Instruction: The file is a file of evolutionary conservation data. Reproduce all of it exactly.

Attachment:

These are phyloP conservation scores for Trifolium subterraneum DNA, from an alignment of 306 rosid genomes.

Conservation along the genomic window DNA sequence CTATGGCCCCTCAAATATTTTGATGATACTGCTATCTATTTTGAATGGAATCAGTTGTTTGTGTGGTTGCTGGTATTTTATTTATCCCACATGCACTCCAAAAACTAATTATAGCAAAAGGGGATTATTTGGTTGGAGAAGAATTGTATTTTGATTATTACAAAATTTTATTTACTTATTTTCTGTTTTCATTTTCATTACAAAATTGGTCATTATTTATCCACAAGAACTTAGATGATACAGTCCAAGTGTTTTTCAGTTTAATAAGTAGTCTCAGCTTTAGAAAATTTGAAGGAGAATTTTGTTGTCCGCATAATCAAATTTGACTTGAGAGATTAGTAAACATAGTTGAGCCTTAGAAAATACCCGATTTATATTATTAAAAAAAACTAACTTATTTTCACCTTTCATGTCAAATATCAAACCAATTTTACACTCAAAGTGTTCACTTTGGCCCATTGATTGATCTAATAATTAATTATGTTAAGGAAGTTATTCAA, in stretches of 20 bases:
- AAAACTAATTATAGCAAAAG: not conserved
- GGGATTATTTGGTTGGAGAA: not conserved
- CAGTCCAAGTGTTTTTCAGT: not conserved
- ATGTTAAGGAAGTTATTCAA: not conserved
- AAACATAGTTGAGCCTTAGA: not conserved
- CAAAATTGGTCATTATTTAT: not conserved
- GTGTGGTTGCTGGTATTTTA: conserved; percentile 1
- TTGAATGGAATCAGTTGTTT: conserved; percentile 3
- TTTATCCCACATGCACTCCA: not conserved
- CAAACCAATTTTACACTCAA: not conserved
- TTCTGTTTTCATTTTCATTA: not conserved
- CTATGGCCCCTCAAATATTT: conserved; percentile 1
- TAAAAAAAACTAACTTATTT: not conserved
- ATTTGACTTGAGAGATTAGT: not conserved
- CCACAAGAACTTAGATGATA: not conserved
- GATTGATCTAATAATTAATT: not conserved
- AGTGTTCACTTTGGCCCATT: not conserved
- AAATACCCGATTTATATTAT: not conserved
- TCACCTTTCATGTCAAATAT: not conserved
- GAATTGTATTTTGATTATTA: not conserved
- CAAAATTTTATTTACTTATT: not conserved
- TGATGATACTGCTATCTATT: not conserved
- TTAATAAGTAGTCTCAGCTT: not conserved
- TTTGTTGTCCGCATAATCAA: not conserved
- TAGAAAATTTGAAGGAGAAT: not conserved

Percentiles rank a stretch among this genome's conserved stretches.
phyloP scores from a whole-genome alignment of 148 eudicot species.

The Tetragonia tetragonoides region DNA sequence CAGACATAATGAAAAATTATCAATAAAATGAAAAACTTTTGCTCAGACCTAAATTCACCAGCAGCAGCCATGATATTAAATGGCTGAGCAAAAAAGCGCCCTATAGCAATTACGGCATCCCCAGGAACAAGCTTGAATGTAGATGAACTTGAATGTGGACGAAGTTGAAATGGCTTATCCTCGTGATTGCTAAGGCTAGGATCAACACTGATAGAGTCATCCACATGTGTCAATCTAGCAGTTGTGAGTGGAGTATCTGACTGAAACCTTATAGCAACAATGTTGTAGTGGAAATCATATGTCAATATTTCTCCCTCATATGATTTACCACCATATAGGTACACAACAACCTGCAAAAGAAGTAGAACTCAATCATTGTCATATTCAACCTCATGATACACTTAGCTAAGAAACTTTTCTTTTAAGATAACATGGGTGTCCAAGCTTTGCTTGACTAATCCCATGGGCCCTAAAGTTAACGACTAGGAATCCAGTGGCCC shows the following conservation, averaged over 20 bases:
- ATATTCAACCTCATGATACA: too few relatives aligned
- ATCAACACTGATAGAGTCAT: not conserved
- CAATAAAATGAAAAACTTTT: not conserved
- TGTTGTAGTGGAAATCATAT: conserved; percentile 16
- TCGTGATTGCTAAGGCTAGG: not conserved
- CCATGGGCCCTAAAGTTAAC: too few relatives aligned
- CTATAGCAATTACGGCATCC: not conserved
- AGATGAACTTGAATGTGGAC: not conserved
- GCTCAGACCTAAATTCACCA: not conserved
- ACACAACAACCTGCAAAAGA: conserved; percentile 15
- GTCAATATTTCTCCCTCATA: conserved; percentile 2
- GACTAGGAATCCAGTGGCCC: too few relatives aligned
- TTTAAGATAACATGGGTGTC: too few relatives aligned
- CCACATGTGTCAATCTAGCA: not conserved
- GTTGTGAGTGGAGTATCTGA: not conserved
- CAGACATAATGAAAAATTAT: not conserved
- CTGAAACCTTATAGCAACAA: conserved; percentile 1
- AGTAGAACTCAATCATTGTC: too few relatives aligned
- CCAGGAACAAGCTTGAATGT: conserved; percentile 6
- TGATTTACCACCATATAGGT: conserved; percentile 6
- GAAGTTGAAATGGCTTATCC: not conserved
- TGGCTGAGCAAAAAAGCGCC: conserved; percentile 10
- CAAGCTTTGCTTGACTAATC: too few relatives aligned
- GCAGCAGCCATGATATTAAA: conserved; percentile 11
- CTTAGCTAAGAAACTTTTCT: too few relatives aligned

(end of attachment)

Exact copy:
These are phyloP conservation scores for Trifolium subterraneum DNA, from an alignment of 306 rosid genomes.

Conservation along the genomic window DNA sequence CTATGGCCCCTCAAATATTTTGATGATACTGCTATCTATTTTGAATGGAATCAGTTGTTTGTGTGGTTGCTGGTATTTTATTTATCCCACATGCACTCCAAAAACTAATTATAGCAAAAGGGGATTATTTGGTTGGAGAAGAATTGTATTTTGATTATTACAAAATTTTATTTACTTATTTTCTGTTTTCATTTTCATTACAAAATTGGTCATTATTTATCCACAAGAACTTAGATGATACAGTCCAAGTGTTTTTCAGTTTAATAAGTAGTCTCAGCTTTAGAAAATTTGAAGGAGAATTTTGTTGTCCGCATAATCAAATTTGACTTGAGAGATTAGTAAACATAGTTGAGCCTTAGAAAATACCCGATTTATATTATTAAAAAAAACTAACTTATTTTCACCTTTCATGTCAAATATCAAACCAATTTTACACTCAAAGTGTTCACTTTGGCCCATTGATTGATCTAATAATTAATTATGTTAAGGAAGTTATTCAA, in stretches of 20 bases:
- AAAACTAATTATAGCAAAAG: not conserved
- GGGATTATTTGGTTGGAGAA: not conserved
- CAGTCCAAGTGTTTTTCAGT: not conserved
- ATGTTAAGGAAGTTATTCAA: not conserved
- AAACATAGTTGAGCCTTAGA: not conserved
- CAAAATTGGTCATTATTTAT: not conserved
- GTGTGGTTGCTGGTATTTTA: conserved; percentile 1
- TTGAATGGAATCAGTTGTTT: conserved; percentile 3
- TTTATCCCACATGCACTCCA: not conserved
- CAAACCAATTTTACACTCAA: not conserved
- TTCTGTTTTCATTTTCATTA: not conserved
- CTATGGCCCCTCAAATATTT: conserved; percentile 1
- TAAAAAAAACTAACTTATTT: not conserved
- ATTTGACTTGAGAGATTAGT: not conserved
- CCACAAGAACTTAGATGATA: not conserved
- GATTGATCTAATAATTAATT: not conserved
- AGTGTTCACTTTGGCCCATT: not conserved
- AAATACCCGATTTATATTAT: not conserved
- TCACCTTTCATGTCAAATAT: not conserved
- GAATTGTATTTTGATTATTA: not conserved
- CAAAATTTTATTTACTTATT: not conserved
- TGATGATACTGCTATCTATT: not conserved
- TTAATAAGTAGTCTCAGCTT: not conserved
- TTTGTTGTCCGCATAATCAA: not conserved
- TAGAAAATTTGAAGGAGAAT: not conserved

Percentiles rank a stretch among this genome's conserved stretches.
phyloP scores from a whole-genome alignment of 148 eudicot species.

The Tetragonia tetragonoides region DNA sequence CAGACATAATGAAAAATTATCAATAAAATGAAAAACTTTTGCTCAGACCTAAATTCACCAGCAGCAGCCATGATATTAAATGGCTGAGCAAAAAAGCGCCCTATAGCAATTACGGCATCCCCAGGAACAAGCTTGAATGTAGATGAACTTGAATGTGGACGAAGTTGAAATGGCTTATCCTCGTGATTGCTAAGGCTAGGATCAACACTGATAGAGTCATCCACATGTGTCAATCTAGCAGTTGTGAGTGGAGTATCTGACTGAAACCTTATAGCAACAATGTTGTAGTGGAAATCATATGTCAATATTTCTCCCTCATATGATTTACCACCATATAGGTACACAACAACCTGCAAAAGAAGTAGAACTCAATCATTGTCATATTCAACCTCATGATACACTTAGCTAAGAAACTTTTCTTTTAAGATAACATGGGTGTCCAAGCTTTGCTTGACTAATCCCATGGGCCCTAAAGTTAACGACTAGGAATCCAGTGGCCC shows the following conservation, averaged over 20 bases:
- ATATTCAACCTCATGATACA: too few relatives aligned
- ATCAACACTGATAGAGTCAT: not conserved
- CAATAAAATGAAAAACTTTT: not conserved
- TGTTGTAGTGGAAATCATAT: conserved; percentile 16
- TCGTGATTGCTAAGGCTAGG: not conserved
- CCATGGGCCCTAAAGTTAAC: too few relatives aligned
- CTATAGCAATTACGGCATCC: not conserved
- AGATGAACTTGAATGTGGAC: not conserved
- GCTCAGACCTAAATTCACCA: not conserved
- ACACAACAACCTGCAAAAGA: conserved; percentile 15
- GTCAATATTTCTCCCTCATA: conserved; percentile 2
- GACTAGGAATCCAGTGGCCC: too few relatives aligned
- TTTAAGATAACATGGGTGTC: too few relatives aligned
- CCACATGTGTCAATCTAGCA: not conserved
- GTTGTGAGTGGAGTATCTGA: not conserved
- CAGACATAATGAAAAATTAT: not conserved
- CTGAAACCTTATAGCAACAA: conserved; percentile 1
- AGTAGAACTCAATCATTGTC: too few relatives aligned
- CCAGGAACAAGCTTGAATGT: conserved; percentile 6
- TGATTTACCACCATATAGGT: conserved; percentile 6
- GAAGTTGAAATGGCTTATCC: not conserved
- TGGCTGAGCAAAAAAGCGCC: conserved; percentile 10
- CAAGCTTTGCTTGACTAATC: too few relatives aligned
- GCAGCAGCCATGATATTAAA: conserved; percentile 11
- CTTAGCTAAGAAACTTTTCT: too few relatives aligned